Following the new Open Data Executive Order signed last week by President Barack Obama and the federal release of new Open Data Policy Guidelines, analysts have been speaking out, many of whom appear to be in favor of both the order and its new guidelines.
The federal open data policy requirements state that federal agencies must use data standards and machine-readable open formats, and must build information systems to support interoperability and information accessibility, to name a few.
John Wonderlich, a policy director for the Sunlight Foundation, blogged about the new policy requirements on Thursday, May 9, writing that the requirements address one of the most challenging hurdles the federal government faces when dealing with data: the sheer amount.
“How can we reset the default to openness when there is so much data?" he wrote. "How can we take on managing and releasing all the government’s data, or as much as possible, without negotiating over every dataset the government has?”
One of the new policy’s most substantial provisions, according to the Sunlight Foundation, is the creation of a public listing of agency data based on an internal audits of information holdings. But is this list provision a first of its kind? It may very well be, as the foundation notes that its creation is "part of the next evolution of open data policies."
But it is important to note that individual federal departments have released open data prior to the Open Data Executive Order announcement. In 2010, the U.S. Department of Transportation released high-value open data publicly in part with its Open Government Plan.
And according to a May 13, blog post from the Sunlight Foundation, “ … cities around the country have actively pursued these inventories, too, though most of these initiatives are too new for us to see the listings that will result.”
For Clay Johnson, co-founder and CEO of the Department of Better Technology, the policy’s emphasis on integrating its requirements into federal acquisition and grant-making processes was particularly notable. He said this piece of the policy may be indicative to adapting newer RFP practices.
“Maybe the federal government wants to create its own Open RFP Library,” Johnson said. “Or maybe it’s foreshadowing to an IT overhaul executive order that couples itself with this?”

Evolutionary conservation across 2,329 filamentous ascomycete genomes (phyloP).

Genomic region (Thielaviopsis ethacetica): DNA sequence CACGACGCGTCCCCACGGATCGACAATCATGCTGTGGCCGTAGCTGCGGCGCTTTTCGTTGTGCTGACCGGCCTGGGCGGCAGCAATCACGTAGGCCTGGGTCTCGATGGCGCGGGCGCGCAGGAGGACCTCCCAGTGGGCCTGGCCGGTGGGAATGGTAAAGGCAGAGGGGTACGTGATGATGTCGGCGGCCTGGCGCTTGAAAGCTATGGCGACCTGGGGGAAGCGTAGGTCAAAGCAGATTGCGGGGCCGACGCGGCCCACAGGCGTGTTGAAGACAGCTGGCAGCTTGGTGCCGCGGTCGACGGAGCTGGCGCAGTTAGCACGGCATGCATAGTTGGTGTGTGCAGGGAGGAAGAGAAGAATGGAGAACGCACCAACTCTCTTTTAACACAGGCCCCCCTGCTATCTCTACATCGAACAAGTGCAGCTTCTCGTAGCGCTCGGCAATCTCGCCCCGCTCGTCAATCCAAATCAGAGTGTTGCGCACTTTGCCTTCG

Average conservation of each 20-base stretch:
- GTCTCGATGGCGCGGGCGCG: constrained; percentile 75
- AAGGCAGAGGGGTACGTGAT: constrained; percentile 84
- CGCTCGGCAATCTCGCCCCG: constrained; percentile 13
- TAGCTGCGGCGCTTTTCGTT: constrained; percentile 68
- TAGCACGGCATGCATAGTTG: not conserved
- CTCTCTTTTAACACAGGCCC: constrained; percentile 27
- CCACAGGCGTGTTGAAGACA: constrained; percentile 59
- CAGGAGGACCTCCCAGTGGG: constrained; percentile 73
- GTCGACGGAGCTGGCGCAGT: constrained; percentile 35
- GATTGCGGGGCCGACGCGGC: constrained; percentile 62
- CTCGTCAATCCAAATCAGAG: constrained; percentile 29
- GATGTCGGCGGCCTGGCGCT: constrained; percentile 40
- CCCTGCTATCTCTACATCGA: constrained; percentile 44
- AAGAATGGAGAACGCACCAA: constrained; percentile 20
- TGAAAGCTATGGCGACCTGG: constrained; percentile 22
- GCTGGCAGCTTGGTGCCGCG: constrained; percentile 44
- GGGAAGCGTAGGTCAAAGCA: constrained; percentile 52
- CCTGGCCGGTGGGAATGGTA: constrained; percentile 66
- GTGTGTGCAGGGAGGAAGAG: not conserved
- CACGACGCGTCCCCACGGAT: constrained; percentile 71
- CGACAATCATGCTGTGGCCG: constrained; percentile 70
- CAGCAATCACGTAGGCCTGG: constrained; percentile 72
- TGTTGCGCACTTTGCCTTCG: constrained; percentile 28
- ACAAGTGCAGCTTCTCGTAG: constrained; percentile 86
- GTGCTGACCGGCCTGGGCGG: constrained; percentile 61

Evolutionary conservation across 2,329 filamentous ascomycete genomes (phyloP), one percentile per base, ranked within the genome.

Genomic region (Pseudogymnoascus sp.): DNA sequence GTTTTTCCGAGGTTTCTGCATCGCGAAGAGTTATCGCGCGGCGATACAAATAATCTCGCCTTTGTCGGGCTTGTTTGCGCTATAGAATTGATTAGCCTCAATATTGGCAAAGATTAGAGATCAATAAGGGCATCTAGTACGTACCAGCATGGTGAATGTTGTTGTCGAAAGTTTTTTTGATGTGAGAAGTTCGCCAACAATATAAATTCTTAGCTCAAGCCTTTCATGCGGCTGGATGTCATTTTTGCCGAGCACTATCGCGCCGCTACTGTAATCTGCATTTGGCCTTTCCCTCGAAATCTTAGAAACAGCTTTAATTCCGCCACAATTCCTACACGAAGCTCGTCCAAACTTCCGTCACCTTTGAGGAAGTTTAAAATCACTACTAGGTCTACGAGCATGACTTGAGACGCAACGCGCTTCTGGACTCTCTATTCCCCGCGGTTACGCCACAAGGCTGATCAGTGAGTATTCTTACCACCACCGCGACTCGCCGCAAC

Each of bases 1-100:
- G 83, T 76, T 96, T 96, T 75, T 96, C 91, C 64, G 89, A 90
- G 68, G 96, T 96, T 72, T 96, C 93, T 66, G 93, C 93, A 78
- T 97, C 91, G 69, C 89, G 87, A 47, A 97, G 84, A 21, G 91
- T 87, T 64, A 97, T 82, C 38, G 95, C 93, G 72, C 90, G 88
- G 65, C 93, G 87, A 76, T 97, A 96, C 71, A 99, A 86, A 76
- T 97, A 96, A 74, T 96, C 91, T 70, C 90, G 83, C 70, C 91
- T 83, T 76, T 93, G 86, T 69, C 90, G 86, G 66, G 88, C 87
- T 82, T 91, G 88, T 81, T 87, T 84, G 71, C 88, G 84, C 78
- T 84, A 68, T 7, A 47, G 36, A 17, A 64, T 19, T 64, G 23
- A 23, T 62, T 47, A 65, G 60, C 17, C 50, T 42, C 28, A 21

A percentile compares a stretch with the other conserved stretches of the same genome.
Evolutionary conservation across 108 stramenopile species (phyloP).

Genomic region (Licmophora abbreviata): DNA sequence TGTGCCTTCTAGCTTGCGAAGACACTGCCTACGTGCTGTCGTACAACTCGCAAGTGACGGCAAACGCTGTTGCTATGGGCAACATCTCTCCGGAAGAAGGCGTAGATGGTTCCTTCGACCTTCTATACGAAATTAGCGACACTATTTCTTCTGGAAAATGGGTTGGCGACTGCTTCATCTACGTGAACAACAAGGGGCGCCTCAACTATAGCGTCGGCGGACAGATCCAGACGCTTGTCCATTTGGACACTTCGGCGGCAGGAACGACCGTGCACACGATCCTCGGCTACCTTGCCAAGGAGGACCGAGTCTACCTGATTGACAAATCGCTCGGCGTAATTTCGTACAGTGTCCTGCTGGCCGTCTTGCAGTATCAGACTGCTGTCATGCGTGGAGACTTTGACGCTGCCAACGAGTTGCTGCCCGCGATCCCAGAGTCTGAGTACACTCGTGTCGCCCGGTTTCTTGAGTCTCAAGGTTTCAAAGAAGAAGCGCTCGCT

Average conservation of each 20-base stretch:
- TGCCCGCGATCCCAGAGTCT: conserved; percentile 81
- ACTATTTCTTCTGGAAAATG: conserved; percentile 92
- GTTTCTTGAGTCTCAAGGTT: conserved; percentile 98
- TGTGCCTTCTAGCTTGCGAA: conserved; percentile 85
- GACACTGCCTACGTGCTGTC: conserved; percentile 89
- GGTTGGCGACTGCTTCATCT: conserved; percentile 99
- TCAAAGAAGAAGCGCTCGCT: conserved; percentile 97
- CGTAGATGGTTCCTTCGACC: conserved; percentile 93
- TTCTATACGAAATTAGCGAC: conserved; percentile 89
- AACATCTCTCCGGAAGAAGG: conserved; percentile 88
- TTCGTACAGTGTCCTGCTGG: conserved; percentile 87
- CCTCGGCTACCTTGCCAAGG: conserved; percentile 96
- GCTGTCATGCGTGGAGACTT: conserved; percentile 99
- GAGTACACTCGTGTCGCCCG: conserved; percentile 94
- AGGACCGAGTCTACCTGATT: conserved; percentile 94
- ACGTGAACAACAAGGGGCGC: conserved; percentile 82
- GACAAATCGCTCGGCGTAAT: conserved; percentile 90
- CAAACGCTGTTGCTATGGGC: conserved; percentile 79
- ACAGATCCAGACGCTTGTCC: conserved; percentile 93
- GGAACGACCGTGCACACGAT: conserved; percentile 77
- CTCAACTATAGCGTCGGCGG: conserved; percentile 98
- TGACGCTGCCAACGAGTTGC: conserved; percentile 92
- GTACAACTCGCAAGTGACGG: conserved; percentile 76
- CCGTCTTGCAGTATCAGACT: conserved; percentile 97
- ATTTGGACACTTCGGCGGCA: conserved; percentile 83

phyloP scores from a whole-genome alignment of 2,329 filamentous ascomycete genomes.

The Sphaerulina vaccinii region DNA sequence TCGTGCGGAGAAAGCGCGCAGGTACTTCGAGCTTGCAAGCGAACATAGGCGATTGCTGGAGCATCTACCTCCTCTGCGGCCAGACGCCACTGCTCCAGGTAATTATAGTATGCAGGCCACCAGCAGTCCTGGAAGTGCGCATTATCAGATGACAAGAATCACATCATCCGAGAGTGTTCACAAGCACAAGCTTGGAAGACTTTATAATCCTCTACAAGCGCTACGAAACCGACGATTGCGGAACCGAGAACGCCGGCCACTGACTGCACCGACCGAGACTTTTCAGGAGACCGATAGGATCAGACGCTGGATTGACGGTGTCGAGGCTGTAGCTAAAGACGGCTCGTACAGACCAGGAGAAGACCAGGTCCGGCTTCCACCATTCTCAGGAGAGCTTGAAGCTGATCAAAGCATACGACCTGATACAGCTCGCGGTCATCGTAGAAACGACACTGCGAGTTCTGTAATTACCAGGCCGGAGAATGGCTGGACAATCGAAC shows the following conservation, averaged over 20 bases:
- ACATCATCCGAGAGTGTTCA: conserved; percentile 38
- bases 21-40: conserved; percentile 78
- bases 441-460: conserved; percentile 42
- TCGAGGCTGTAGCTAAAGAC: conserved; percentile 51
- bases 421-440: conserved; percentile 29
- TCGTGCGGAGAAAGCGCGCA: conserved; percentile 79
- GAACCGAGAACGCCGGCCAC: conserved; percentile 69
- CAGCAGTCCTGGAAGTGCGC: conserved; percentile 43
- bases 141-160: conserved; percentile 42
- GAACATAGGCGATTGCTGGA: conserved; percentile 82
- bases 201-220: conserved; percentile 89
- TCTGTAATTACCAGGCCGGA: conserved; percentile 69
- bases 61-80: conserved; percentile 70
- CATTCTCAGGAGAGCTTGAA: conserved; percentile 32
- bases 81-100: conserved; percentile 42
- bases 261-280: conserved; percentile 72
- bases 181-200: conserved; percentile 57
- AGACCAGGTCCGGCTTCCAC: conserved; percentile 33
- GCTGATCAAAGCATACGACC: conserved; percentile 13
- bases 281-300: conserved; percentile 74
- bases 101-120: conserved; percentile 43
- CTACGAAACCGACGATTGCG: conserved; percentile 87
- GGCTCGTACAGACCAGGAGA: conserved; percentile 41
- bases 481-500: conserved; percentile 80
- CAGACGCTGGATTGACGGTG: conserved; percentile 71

And although Johnson touts the new policy to be an overall success for the federal government, he hopes funding won’t become a challenge.
“I suspect that most of the things the White House is asking agencies to do can be done in individual increments for less than $150,000,” Johnson said.
And some industry leaders have said that not only is the policy itself reshaping government practices, but the way the policy’s announcement was made is also creating change.
Jed Sundwall, president of Measured Voice, an Internet communications consultancy for the private and public sectors, said the fact that the new policy was announced by Federal CIO Steven VanRoekel and CTO Todd Park through an online video produced by the White House essentially broke barriers in communication to ensure the public could more easily find out about the new policy. Instead of the news being delivered during a conference to other government officials and journalists, the news was directly announced through video to the public.
“You have [VanRoekel and Park]; they’re accountable for this policy,” Sundwall said. “It’s their thing, they sit down in front of a camera and they look directly into the camera and speak directly to the viewer and explain the policy.”
By creating that direct communication on the open data policy’s announcement, Sundwall said the federal government is further promoting transparency.
Sundwall said a notable feature about the data policy memo and its documentation is that the White House is hosting the information on GitHub – an open source platform that allows for teams of software coders to track and make changes to a codebase when developing code for a project.
He said with the policy information on GitHub, people will be able to recommend changes to it as well. “I think it’s a really cool way to document policy."
Photo: Federal CTO Todd Park and CIO Steven VanRoekel announce a new White House open data policy on May 9, 2013.